When a decision is made by a master or a judge in a child custody dispute in Philadelphia County and one of the parents or other people seeking custody is unhappy with it, there are steps to take to appeal it. The best interests of the child are paramount and it is not unusual for one or even both parents, or other prospective custodians, to disagree with an order. This is why it is important to understand the options to try to have the order changed. The order must be read through entirely to make certain that deadlines are not missed to file an appeal.
When a master issues a proposed order following a hearing, the parent who disagrees with it can file exceptions. This must be done within 20 days after the written recommendation has been received. Within the exceptions, there must be a written explanation as to why the proposal made by the master should be changed. The court must receive this within those 20 days. After this has been filed, there will be a hearing in front of a judge. The person will tell the judge what the master did wrong. After the person has given justifications as to why the decision was wrong, the judge will make an order in the case.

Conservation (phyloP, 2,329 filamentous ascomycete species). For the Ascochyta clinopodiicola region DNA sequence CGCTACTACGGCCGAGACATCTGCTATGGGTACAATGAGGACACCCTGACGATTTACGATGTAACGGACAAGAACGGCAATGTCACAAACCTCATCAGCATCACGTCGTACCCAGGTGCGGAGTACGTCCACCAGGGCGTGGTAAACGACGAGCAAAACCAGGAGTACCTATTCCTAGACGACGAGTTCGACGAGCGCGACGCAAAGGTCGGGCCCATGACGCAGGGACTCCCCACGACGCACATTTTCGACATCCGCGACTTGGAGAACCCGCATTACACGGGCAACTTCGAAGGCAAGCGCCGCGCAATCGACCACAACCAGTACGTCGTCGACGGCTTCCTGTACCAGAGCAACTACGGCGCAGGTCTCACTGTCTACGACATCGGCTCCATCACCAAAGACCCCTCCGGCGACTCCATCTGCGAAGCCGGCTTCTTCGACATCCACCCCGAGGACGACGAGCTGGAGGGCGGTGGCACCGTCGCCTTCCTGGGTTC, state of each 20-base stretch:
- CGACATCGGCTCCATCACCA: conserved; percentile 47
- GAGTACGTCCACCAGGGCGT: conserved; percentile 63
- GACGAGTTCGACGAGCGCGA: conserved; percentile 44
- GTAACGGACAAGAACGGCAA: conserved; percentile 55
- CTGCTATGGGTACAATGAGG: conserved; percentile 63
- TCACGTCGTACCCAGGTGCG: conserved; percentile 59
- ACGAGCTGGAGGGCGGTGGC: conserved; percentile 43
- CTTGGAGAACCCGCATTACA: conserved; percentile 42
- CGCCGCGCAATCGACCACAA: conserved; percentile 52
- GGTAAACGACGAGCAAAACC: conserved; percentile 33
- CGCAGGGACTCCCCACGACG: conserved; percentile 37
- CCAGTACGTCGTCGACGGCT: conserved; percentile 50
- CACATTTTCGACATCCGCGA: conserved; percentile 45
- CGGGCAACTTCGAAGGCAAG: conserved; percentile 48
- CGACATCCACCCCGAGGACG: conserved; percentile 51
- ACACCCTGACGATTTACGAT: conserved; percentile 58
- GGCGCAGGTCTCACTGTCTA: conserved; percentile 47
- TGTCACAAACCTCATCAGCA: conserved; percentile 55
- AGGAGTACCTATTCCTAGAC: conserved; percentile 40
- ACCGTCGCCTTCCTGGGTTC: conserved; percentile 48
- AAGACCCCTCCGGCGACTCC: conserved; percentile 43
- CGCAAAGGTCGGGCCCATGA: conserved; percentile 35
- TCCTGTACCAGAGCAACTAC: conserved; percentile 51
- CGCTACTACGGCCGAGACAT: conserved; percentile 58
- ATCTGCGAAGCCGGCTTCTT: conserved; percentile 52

There is also a possibility that the person will disagree with the order given by the judge. If that is the case, there can be a request for reconsideration. An appeal can be filed with the Superior Court of Pennsylvania. This must be done within 30 days of the date upon which the court order was issued. An important note is that the filing a request to have reconsideration will not provide an extension for the 30-day limit to appeal the case with the Superior Court.
Emotions can run high in a child custody dispute, particularly when there has been a decision made by a master or a judge that one of the participants disagrees with. Those who are unhappy with an order made in a case will usually need to get more information about all aspects of a child custody case, especially in appealing a decision.
Source: courts.phila.gov, "Child Custody in Philadelphia County -- What If I Disagree with the Custody Order?," accessed on March 20, 2017